The stacking of the federal judiciary with unqualified rightwing hacks. A bipartisan group of Senators known as the Gang of 14 (7 Democrats and 7 Republicans) came together to avoid the nuclear option (the elimination of the Senate filibuster) and pushed through hyper-conservative judicial choices: Priscilla Owen to the 5th Circuit on May 25, 2005 (55-43), Janice Rogers Brown to the DC Circuit on June 8, 2005 (56-43), and William Pryor to the 11th Circuit on June 9, 2005 (53-45). No agreement could be made on two others: William Myers and Henry Saad. Their names were eventually withdrawn.
The Gang of 14 was also responsible for the confirmation of Brett Kavanaugh (again to the important DC Circuit) on May 26, 2006 by a vote of 57-36. Kavanaugh was the most inexperienced candidate to the circuit in its more than 100 year history. He had no trial experience but had worked for essentially partisan causes: Kenneth Starr’s investigations into Bill Clinton for 5 years, the 2000 Florida recount, and and the nomination and confirmation of unqualified, radically conservative candidates rather like himself as Associate Counsel in the Bush White House.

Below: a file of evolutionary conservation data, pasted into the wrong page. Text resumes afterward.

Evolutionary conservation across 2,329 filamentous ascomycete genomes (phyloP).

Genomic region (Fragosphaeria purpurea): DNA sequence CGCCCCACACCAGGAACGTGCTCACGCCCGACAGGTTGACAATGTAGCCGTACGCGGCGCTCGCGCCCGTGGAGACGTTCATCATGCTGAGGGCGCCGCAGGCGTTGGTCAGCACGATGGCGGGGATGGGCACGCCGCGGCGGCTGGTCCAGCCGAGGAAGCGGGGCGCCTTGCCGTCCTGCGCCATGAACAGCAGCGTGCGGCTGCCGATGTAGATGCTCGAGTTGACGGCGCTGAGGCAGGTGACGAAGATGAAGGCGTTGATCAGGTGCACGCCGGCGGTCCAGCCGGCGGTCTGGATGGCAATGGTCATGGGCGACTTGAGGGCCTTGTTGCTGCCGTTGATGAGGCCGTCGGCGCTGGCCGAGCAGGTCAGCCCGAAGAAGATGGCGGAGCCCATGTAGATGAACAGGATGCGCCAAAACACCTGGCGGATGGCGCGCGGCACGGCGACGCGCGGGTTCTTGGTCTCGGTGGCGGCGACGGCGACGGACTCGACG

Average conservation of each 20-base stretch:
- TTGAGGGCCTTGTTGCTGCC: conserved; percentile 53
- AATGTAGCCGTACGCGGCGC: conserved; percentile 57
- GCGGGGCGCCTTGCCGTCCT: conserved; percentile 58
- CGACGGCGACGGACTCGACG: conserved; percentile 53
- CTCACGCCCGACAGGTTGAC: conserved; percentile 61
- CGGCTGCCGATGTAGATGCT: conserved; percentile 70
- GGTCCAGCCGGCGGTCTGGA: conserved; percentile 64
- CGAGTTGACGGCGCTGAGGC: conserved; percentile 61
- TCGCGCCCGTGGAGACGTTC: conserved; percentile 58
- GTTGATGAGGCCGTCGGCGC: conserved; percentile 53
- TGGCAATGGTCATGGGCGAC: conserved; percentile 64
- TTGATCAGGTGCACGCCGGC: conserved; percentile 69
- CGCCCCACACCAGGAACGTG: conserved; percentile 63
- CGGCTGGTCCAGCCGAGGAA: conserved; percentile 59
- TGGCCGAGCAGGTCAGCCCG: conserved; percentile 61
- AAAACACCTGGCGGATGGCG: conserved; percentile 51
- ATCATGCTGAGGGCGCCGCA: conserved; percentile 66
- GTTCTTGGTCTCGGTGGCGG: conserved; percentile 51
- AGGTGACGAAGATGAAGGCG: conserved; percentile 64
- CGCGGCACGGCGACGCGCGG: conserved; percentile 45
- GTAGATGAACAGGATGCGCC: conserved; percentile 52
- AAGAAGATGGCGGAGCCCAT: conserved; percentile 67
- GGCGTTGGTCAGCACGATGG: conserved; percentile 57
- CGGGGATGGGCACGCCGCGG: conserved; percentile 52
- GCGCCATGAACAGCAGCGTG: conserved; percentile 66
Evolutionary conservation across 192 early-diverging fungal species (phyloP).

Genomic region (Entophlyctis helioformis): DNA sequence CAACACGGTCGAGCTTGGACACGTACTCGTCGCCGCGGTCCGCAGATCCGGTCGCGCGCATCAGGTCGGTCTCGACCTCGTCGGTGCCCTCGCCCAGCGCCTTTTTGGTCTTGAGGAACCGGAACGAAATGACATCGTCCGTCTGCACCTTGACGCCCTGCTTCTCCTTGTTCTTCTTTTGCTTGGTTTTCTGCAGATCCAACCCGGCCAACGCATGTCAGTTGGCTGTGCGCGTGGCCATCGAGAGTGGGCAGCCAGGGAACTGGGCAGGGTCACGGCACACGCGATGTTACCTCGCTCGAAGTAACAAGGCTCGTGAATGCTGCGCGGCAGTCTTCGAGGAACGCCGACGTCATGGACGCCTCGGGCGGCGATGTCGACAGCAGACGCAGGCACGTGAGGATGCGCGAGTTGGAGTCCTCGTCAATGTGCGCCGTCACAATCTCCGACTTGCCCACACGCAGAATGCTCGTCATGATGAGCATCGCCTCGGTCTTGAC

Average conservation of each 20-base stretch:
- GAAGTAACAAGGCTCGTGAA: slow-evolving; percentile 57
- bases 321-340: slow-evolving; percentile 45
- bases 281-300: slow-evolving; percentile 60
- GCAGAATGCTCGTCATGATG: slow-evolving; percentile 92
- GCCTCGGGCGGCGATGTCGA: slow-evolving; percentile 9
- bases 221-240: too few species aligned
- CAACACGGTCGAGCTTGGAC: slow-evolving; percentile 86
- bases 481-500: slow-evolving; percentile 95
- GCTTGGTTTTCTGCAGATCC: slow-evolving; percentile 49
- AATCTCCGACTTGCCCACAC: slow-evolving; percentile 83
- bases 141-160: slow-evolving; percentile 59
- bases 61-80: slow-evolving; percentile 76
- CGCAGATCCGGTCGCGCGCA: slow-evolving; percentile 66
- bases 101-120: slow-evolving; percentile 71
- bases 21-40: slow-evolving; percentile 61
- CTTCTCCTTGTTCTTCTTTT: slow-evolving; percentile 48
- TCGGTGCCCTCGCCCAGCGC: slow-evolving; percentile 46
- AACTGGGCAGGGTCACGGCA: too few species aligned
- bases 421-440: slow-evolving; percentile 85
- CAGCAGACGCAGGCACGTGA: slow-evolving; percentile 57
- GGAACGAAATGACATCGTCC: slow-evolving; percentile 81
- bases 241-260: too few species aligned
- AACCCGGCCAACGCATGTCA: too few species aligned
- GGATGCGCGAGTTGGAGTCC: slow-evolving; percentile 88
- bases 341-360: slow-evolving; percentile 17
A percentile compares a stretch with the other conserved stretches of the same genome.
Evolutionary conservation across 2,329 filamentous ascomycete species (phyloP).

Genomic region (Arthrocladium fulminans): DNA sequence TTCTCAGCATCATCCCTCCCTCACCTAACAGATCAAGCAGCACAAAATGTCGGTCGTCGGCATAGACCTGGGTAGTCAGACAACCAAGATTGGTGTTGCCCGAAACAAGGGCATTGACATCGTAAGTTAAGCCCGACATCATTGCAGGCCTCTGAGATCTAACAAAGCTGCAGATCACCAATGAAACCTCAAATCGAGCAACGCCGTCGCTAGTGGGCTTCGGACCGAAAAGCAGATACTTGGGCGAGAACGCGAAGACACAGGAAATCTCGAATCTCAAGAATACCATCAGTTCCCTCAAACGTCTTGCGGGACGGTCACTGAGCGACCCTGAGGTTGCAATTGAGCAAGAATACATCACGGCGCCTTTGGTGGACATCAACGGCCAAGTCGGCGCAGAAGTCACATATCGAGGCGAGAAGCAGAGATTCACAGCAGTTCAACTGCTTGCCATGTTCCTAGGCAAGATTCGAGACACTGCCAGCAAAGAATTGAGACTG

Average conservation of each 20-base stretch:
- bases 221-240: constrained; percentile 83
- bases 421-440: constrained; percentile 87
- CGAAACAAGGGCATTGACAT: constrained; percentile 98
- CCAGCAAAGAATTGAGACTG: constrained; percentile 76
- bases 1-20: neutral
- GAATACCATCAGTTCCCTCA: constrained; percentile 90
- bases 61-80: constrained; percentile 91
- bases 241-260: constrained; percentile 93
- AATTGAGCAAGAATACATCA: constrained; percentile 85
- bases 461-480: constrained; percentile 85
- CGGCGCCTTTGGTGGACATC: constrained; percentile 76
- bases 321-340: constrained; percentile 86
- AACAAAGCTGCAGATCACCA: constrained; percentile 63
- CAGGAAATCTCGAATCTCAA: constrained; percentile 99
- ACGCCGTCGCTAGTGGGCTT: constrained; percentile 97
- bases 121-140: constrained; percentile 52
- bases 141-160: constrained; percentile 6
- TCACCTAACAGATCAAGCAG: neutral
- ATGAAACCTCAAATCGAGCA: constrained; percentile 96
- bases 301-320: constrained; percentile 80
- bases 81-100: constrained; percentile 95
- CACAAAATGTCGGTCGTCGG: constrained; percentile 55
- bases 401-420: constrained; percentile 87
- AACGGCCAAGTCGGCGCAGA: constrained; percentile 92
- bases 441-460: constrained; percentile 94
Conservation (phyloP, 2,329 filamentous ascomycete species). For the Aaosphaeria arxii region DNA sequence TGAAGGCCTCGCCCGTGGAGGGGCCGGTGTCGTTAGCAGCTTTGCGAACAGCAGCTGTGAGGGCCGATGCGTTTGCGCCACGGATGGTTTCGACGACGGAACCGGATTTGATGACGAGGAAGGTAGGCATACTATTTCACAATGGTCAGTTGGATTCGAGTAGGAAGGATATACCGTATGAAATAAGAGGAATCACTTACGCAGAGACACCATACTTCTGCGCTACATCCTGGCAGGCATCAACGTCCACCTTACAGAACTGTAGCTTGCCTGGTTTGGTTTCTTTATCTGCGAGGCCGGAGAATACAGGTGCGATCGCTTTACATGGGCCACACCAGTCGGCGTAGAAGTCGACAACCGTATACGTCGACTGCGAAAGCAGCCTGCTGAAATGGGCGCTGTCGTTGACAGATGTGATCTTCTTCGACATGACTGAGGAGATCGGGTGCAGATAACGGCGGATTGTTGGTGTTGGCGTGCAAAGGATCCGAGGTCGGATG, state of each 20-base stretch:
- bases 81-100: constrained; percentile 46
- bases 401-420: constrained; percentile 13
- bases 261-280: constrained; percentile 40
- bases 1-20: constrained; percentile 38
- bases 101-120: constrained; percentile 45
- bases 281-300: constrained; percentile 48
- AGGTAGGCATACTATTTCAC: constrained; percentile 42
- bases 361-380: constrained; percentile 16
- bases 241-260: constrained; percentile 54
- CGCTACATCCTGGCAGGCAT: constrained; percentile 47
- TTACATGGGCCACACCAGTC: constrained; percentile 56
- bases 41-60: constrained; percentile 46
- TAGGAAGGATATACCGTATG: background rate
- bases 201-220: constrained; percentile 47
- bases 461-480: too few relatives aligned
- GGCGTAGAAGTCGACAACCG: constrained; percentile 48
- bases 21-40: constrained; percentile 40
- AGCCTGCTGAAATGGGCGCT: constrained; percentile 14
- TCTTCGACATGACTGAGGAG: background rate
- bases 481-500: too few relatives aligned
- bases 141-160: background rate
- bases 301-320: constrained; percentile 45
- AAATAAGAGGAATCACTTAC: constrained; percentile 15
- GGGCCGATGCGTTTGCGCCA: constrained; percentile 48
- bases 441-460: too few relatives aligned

On June 27, 2007, Senator Patrick Leahy sent a letter to Alberto Gonzales referring Kavanaugh to the DOJ for possible prosecution for a false statement he made during his confirmation hearings (still waiting for a response on that one, surprise). In his responding to a question by Senator Durbin (D-IL), Kavanaugh said he had taken no part in developing the Administration’s policy with regard to enemy combatants. A June 25, 2007 article in the Washington Post and an NPR report the following day indicated that he had taken part in at least one meeting on this subject in 2002.